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[379] But of this mistake, which if prolonged much longer might have proved fatal to Meade, he had that afternoon convincing proof in an event which fell out in this wise.

While the three corps named had been sent on the countermarch towards Culpepper, the Third Corps under General French had been left to guard the line of the Rappahannock, and took position at Freeman's Ford, while the cavalry division of General Gregg watched the passage of the Upper Rappahannock at Sulphur or Warrenton Springs. Now Lee, continuing his northward march, on the afternoon of the 12th struck Sulphur Springs, and there crossed his columns to the north bank of the Rappahannock; so that Gregg found himself assailed by the van of the enemy advancing towards Warrenton, and was driven off after having been somewhat severely handled. Of course, on receiving this intelligence from Gregg, the real nature of Lee's movement was instantly disclosed to Meade, who sent an immediate order recalling the three corps from their untimely move on Culpepper. This order found these corps in bivouac on the road to Culpepper, and reached them towards midnight of Monday, when they at once began a rapid retrograde movement to the north of the Rappahannock.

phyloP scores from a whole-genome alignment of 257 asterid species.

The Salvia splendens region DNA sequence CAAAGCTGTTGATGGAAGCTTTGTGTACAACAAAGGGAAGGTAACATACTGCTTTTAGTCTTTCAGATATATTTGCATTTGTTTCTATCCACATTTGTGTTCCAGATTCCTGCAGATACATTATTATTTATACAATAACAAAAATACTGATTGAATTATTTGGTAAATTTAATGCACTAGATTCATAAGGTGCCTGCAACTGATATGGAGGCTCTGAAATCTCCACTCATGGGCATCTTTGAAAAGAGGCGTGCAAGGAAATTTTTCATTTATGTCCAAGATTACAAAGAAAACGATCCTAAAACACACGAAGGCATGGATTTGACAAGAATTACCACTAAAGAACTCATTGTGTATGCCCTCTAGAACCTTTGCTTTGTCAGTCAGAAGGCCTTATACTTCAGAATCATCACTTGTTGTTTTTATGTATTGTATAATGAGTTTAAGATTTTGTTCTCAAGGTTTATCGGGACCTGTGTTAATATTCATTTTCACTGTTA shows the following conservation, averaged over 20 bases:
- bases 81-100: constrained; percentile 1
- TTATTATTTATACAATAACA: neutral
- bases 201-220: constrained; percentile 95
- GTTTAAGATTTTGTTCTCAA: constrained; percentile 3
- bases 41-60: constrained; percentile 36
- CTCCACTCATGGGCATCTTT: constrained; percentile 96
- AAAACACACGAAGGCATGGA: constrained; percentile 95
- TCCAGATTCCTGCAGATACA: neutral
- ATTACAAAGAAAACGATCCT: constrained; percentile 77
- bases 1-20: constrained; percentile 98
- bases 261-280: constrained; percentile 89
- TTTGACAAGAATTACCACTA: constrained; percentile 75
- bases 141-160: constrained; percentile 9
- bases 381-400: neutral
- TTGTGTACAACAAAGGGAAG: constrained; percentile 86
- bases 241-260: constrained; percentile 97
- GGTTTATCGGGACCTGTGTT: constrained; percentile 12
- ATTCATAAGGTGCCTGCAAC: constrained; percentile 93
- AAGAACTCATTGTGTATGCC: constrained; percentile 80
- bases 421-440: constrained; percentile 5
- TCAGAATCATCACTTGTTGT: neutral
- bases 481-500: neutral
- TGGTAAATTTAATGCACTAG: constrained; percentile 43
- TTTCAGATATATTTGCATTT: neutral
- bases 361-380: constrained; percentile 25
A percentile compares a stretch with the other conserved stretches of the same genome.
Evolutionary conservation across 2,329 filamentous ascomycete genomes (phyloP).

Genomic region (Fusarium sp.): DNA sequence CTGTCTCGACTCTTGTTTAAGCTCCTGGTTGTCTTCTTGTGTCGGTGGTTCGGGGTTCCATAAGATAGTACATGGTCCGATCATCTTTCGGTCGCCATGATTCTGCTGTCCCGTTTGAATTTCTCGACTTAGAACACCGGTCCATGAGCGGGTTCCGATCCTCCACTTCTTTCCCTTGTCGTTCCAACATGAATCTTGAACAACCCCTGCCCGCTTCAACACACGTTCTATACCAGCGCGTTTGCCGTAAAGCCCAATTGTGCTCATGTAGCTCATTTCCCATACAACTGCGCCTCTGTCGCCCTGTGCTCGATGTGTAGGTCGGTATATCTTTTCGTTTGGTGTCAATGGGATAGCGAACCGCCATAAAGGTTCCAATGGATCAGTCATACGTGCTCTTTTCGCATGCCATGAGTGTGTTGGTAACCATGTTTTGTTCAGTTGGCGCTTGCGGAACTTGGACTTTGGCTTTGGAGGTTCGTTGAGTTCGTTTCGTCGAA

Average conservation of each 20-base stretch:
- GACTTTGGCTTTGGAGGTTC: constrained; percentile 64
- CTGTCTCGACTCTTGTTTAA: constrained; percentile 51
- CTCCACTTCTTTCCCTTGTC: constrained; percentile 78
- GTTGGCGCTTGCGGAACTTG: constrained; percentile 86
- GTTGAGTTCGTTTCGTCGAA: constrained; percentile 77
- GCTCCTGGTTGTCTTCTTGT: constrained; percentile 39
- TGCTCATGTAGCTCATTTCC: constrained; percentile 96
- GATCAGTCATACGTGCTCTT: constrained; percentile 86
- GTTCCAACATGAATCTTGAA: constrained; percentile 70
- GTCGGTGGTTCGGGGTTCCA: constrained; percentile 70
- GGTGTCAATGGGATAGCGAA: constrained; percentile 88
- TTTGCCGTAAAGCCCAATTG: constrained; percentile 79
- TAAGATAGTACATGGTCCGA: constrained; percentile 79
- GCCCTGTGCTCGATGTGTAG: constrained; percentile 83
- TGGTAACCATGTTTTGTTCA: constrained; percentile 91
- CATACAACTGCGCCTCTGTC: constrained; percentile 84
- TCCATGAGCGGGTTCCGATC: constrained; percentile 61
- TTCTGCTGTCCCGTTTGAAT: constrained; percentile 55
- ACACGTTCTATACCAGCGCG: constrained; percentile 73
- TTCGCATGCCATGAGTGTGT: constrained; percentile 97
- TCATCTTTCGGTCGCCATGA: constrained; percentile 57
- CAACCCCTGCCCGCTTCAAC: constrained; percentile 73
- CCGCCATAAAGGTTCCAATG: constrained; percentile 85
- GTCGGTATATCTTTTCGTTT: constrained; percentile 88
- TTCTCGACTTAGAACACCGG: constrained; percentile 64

It is easy to see that from this misunderstanding not only was the general retrograde movement to meet the Confederate advance seriously compromised, but the Third Corps, remaining alone on the north bank of the Rappahannock, was thrown quite out of position and exposed to destruction by an overwhelming force. But Lee, unaware of the true state of affairs, did not turn aside to molest that isolated force, but continued his northward movement, and by a night march of the three corps, the different corps of the Army of the Potomac were, on the morning of Tuesday the 13th, again concentrated on the north bank of the Rappahannock.

As on the morning of the 13th the opposing forces were both on the north side of the Rappahannock, there ensued between the two armies a close raceā€”Lee aiming, by a flank march, to strike in on Meade's line of retreat by the Orange

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